Astroturfing is defined as “the deceptive tactic of simulating grassroots support for a product, cause, etc., undertaken by people or organizations with an interest in shaping public.”
Adam Bienkov writes in the Guardian that “the use of so-called “astroturf” groups is widespread across all nations and walks of life, from China to Britain, from book reviews to online surveys, and from big business to local politics.”
So what does astroturfing have to do with vaccines?
It doesn’t. Except for Sharyl Attkisson. She seems to believe that many people who write about their support for vaccines aren’t being genuine about their motivations and must be shills working for vaccine companies or something.
More on Astroturfing and Vaccines
- Sharyl Attkisson’s Full Measure Vaccine Debate Bombshell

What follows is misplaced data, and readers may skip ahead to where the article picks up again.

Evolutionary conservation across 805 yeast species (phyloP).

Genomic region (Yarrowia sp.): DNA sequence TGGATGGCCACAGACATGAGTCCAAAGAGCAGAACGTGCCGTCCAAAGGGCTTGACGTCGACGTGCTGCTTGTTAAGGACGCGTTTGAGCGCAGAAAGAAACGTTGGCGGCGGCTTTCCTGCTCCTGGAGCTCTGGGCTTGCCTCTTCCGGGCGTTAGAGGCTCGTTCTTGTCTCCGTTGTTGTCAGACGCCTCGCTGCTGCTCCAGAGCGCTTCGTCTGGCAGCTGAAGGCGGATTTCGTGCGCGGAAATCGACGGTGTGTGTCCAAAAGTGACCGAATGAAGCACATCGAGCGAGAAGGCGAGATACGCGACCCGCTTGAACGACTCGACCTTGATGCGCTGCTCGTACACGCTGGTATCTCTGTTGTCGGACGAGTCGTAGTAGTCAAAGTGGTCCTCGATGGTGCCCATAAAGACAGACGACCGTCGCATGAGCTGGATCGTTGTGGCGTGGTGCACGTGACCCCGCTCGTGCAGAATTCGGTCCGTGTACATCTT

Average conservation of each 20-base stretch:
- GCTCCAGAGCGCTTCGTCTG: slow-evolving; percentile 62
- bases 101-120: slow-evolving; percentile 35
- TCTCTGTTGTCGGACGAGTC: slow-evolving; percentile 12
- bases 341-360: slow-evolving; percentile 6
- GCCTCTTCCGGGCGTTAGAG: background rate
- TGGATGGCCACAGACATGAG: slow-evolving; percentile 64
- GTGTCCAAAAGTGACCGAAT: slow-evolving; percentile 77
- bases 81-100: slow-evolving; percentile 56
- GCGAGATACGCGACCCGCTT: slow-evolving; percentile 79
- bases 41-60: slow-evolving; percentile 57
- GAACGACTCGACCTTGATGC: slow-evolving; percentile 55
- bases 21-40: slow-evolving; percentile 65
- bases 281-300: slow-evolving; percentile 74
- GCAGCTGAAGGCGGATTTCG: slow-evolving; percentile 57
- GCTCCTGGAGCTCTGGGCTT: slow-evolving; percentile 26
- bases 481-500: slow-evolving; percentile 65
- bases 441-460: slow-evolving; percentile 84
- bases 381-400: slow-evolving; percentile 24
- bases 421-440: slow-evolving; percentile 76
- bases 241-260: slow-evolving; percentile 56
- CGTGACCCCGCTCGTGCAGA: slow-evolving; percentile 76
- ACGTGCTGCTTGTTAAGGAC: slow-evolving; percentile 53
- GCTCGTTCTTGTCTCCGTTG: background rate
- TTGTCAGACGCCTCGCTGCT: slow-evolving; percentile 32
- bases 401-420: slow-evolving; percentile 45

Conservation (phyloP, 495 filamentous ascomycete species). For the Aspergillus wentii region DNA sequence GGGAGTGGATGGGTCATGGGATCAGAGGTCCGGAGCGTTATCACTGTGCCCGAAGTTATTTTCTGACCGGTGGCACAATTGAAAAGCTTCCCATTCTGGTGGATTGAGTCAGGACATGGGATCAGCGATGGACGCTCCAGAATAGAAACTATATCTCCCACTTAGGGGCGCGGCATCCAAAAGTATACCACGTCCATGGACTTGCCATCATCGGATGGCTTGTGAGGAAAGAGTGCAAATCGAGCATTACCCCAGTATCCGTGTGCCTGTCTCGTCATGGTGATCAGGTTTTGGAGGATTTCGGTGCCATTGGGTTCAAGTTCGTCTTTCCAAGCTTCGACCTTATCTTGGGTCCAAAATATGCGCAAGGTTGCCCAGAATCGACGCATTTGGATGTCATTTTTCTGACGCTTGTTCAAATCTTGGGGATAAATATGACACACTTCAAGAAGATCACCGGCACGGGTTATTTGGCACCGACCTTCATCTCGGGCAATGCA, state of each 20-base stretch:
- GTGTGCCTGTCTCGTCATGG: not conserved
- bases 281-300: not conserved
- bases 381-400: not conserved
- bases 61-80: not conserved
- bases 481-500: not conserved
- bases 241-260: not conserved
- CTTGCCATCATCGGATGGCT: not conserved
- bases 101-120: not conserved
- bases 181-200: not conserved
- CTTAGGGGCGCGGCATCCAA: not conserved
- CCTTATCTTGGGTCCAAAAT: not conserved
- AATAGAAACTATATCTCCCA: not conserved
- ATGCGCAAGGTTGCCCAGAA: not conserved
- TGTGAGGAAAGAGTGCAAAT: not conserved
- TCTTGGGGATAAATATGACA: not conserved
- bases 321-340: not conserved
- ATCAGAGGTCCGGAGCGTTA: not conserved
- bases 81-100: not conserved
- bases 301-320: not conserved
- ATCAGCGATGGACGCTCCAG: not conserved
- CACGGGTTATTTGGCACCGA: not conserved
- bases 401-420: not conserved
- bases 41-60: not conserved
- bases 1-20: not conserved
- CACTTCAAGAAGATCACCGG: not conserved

- Fact Checking Sharyl Attkisson on the Measles Outbreaks
- The Sharyl Attkisson Journalism Award
- Where Are All of the Vaccine Advocates?
- How to Become a Vaccine Advocate
- Award Winning Vaccine Advocates
- Astroturfing: what is it and why does it matter?
- Sharyl Attkisson Accuses Critics of Astroturfing
- The Problem with Astroturfing
- Sharyl Attkisson astroturfer accusations – appreciating it
- In which I am called an astroturfer
- Sharyl Attkisson and big, fat frauds